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“I am an all powerful Amazon warrior, not just some sniveling girl, ” declares Ani DiFranco on Educated Guess. With this intimate and intense disc, DiFranco proves her power as she strikes out on her own for the first time in more than a decade. Not only did DiFranco write all the songs, play all the instruments and provide lead and backing vocals, she also recorded, produced and mixed the entire album.
Heralded as DiFranco’s return to her roots, Educated Guess is more a balancing act in which she honors her past while moving forward musically. If you long for the Ani DiFranco of days gone by, the stripped-down approach of this collection of fourteen songs and poems is as close as you’re going to get without putting on a copy of Out of Range or Imperfectly. Like Joni Mitchell before her, DiFranco has discovered jazz and there’s no turning back. The powerful, percussive folk punk of her early recordings has been replaced by loose, languid guitar strumming and finger picking informed by elastic jazz phrasing. Gone too are the horn sections, sax solos and elaborate arrangements that have adorned her recent recordings. This is Ani in the raw.
Recorded on vintage 8-track reel-to-reel in New Orleans and Buffalo, Educated Guess features sparse and open arrangements, allowing the songs to breathe and the sharp, biting and insightful lyrics to shine. Alliterative spoken word and song-poems are set to the sound of jazz and funk-tinged folk. With complex time signatures, dissonant chord changes and echoing, otherworldly background vocals, this can be challenging to those uninitiated in all things Ani. Her guitar playing, however, has never been more succinct or inspired.
As always, love and politics serve as DiFranco’s primary muses. Her newfound solo status in the studio and on stage follows closely on the heels of a split with sound engineer Andrew Gilchrist, her husband of six years. As a result, it is a difficult, if not impossible, task to separate the introspective lyrics from the artist. “The little folksinger, ” as she is known to her faithful following, presents a bittersweet snapshot of her life as she comes to terms with the failed relationship and reestablishes her sense of self-identity. Tracks such as “Origami, ” “Swim, ” “Bodily ” and “Bubble ” tackle these topics with some of DiFranco’s bleakest, most emotional lyrics to date. Baring her soul on “Rain Check, ” she frankly acknowledges that her “heart is just a muscle, and simply put, it’s sore. ”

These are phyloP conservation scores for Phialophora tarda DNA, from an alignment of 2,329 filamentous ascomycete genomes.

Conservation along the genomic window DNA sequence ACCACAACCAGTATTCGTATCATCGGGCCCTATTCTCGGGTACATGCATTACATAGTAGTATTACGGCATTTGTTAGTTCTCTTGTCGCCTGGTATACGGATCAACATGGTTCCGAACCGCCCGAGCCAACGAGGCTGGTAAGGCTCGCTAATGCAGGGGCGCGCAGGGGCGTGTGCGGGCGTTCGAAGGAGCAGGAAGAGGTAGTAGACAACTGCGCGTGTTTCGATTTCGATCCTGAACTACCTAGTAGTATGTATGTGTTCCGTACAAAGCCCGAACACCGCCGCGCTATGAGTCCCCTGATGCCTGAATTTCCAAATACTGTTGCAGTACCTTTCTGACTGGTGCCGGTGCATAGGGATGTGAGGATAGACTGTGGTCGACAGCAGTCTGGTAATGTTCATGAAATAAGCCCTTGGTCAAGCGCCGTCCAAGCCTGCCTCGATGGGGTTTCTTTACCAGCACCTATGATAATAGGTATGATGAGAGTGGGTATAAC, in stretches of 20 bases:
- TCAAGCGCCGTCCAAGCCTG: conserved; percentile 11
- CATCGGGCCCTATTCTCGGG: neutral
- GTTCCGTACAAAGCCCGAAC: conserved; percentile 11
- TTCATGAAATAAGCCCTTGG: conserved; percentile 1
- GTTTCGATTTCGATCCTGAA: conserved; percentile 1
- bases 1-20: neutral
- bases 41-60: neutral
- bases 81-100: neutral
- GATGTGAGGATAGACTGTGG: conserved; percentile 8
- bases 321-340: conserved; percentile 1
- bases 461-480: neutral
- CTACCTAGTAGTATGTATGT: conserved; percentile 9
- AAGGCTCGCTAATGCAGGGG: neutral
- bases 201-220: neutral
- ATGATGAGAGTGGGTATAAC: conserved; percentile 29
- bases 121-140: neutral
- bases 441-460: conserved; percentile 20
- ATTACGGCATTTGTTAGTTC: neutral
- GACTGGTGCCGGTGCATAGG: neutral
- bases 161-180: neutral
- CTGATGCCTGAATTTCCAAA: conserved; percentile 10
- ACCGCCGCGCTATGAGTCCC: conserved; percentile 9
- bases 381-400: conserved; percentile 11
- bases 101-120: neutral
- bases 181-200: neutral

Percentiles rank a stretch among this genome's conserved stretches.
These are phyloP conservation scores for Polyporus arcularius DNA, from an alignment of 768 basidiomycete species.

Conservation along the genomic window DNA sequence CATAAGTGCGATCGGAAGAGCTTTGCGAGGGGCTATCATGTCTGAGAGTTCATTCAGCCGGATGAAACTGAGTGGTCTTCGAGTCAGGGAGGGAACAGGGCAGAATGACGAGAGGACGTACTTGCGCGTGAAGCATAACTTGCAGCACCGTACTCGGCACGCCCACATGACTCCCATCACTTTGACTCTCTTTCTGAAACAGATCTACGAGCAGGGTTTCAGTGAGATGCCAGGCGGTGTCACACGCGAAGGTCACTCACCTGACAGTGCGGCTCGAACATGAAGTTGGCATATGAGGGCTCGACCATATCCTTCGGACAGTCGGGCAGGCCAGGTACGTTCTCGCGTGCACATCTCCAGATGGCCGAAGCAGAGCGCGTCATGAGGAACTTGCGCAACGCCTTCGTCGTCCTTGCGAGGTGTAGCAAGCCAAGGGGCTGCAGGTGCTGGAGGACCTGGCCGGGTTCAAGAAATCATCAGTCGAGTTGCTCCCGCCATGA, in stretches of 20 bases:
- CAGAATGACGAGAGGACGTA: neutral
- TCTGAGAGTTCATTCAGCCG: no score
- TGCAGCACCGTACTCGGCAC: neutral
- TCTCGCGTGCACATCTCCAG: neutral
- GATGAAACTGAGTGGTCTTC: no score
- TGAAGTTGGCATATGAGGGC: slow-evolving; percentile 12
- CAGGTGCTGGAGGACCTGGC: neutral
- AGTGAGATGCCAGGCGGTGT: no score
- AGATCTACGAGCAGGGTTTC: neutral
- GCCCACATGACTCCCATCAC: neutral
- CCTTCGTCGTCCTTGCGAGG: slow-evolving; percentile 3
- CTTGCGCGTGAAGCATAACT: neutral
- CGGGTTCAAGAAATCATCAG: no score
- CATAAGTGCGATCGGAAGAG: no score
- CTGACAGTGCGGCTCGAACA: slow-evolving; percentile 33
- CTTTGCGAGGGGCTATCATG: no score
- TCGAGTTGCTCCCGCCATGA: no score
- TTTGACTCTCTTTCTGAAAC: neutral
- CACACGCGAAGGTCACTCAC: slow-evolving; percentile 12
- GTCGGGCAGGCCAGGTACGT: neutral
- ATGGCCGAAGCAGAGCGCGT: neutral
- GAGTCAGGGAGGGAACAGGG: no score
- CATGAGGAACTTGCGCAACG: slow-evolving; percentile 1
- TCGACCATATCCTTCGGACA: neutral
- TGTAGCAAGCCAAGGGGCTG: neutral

The civil disobedience of the epic “Grand Canyon, ” a spoken word poem addressing patriotism, race relations and feminism, resonates in the postmodern world of the Patriot Act. “I love my country/by which I mean/I am indebted joyfully/to all the people throughout its history/who have fought the government to make right, ” she proclaims. She also confronts greed and consumerism in the passionate “Animal. ” This righteous babe is still speaking her mind, albeit a bit more quietly.Â
If you’re unfamiliar with DiFranco’s prolific body of work, Educated Guess isn’t the place to start your exploration (may I suggest instead the phenomenal live double disc set Living In Clip or the fan favorite Not A Pretty Girl?). While not the most accessible of her albums, Guess is ultimately one of the most rewarding upon repeated listening. This is Ani DiFranco as she should be — minimal, political, deeply personal — the true embodiment of the independent woman.
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